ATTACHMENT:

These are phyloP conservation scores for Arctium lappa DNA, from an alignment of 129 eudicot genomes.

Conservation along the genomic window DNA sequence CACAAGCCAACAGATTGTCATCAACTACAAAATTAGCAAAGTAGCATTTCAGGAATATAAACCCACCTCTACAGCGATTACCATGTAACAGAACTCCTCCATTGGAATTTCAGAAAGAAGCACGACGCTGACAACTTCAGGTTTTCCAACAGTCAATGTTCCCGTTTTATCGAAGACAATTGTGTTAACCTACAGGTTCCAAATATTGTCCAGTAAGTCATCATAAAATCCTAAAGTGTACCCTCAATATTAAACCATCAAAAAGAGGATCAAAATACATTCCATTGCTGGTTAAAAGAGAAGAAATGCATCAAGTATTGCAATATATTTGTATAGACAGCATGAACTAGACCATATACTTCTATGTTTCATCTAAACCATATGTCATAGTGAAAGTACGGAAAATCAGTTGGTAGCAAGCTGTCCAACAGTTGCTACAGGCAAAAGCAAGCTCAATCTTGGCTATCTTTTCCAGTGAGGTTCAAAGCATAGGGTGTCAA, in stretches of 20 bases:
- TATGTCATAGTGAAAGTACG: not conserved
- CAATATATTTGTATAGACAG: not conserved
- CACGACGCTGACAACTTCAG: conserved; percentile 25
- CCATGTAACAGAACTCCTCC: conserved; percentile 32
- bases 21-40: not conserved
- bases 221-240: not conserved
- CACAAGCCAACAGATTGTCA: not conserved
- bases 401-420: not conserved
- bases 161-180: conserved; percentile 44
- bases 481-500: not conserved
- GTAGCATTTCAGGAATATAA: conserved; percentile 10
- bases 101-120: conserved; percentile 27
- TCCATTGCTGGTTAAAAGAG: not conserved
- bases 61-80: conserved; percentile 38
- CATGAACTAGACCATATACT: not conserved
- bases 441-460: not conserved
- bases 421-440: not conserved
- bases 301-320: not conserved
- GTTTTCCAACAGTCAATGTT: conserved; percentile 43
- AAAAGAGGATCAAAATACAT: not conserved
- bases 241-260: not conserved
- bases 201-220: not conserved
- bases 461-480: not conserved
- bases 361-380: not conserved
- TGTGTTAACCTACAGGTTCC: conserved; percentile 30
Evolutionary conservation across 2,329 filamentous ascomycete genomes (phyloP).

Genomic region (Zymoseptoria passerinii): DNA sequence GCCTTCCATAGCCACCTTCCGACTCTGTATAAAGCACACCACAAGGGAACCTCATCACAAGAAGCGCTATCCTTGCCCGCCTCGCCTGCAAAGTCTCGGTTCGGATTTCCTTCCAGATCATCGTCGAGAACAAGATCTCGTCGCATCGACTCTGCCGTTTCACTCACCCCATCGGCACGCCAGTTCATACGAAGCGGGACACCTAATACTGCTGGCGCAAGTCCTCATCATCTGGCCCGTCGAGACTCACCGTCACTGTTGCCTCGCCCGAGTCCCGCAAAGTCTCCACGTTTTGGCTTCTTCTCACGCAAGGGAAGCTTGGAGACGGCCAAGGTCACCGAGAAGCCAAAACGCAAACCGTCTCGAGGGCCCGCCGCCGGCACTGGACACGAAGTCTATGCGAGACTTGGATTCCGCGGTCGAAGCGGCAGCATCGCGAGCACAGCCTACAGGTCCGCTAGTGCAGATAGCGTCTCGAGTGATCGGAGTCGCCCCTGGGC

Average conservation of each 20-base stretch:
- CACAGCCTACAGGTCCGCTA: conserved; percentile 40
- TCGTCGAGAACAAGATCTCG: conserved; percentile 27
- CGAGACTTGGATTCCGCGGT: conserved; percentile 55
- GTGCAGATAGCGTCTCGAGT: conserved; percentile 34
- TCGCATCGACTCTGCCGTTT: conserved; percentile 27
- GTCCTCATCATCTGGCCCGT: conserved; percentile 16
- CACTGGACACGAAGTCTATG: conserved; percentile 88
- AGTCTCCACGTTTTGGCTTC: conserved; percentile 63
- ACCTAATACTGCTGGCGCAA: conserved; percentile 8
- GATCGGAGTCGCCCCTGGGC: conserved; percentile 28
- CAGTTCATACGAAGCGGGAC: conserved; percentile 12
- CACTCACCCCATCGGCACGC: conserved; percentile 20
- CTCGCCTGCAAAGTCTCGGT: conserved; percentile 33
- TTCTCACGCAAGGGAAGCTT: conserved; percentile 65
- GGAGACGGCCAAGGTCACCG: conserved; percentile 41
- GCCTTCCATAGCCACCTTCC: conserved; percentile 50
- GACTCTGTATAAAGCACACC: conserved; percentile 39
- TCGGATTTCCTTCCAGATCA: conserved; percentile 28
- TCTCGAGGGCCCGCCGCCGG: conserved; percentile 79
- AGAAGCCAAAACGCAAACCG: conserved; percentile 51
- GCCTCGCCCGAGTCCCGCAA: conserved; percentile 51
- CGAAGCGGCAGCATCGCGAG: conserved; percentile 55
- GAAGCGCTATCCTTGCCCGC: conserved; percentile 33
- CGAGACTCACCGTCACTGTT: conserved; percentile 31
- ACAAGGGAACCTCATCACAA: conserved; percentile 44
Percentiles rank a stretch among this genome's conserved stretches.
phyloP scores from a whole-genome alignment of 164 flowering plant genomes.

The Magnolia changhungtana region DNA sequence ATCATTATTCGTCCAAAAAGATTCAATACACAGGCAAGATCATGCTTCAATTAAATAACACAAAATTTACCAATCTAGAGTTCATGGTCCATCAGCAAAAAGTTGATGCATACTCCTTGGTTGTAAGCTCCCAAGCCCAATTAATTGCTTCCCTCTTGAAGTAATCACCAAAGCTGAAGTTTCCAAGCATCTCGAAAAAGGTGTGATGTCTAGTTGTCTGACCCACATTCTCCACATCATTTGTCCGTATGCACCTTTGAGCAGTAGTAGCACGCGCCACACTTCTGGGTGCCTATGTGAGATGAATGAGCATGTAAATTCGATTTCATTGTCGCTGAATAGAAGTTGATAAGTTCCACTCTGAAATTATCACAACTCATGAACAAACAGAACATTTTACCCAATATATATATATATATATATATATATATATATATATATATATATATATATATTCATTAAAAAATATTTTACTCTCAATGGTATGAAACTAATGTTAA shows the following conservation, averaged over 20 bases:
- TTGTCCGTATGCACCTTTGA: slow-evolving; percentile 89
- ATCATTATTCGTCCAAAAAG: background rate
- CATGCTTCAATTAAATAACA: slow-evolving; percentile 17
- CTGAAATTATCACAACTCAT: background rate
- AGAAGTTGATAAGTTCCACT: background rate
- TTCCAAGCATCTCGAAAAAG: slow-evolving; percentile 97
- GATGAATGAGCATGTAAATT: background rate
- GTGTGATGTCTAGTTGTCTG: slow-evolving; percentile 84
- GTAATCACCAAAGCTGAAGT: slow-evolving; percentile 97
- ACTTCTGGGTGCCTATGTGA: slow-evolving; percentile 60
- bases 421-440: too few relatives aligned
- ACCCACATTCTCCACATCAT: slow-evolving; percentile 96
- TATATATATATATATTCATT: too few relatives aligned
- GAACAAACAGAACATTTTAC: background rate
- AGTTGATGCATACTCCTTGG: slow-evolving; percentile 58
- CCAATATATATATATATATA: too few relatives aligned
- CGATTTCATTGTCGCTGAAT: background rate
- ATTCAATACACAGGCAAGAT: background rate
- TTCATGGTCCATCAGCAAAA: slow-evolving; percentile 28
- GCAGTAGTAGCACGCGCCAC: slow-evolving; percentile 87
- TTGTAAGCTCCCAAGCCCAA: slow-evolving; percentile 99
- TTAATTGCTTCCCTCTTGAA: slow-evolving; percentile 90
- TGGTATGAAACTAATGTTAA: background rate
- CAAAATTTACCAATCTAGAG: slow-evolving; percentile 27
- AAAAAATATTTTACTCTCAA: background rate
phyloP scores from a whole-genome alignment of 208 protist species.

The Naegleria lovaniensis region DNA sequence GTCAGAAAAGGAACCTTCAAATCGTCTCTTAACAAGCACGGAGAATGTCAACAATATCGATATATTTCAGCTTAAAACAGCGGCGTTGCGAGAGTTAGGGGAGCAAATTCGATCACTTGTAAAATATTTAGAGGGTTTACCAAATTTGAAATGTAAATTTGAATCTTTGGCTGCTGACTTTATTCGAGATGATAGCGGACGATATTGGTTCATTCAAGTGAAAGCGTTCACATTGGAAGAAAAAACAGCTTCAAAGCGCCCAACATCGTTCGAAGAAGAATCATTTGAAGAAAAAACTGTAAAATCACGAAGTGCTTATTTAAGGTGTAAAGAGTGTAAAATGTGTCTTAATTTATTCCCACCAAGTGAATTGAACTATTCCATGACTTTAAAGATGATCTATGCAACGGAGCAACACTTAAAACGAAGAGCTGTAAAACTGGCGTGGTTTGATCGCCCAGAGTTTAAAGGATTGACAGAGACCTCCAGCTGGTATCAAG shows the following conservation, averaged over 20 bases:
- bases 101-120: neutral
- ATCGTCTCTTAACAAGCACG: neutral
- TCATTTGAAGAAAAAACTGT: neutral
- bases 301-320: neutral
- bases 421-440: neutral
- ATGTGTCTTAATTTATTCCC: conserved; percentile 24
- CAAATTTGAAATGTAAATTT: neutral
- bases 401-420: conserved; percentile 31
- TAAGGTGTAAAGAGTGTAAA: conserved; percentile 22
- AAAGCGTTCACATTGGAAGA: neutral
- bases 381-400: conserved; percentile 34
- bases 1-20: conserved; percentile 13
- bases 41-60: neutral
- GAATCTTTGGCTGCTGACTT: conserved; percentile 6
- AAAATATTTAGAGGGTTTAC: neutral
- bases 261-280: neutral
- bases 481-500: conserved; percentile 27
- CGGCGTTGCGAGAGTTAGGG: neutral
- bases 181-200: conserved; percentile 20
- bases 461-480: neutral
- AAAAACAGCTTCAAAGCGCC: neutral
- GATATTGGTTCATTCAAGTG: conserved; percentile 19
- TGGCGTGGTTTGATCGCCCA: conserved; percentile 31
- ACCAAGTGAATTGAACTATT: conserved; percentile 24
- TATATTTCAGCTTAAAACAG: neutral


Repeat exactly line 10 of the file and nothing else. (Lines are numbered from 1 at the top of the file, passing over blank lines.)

- bases 401-420: not conserved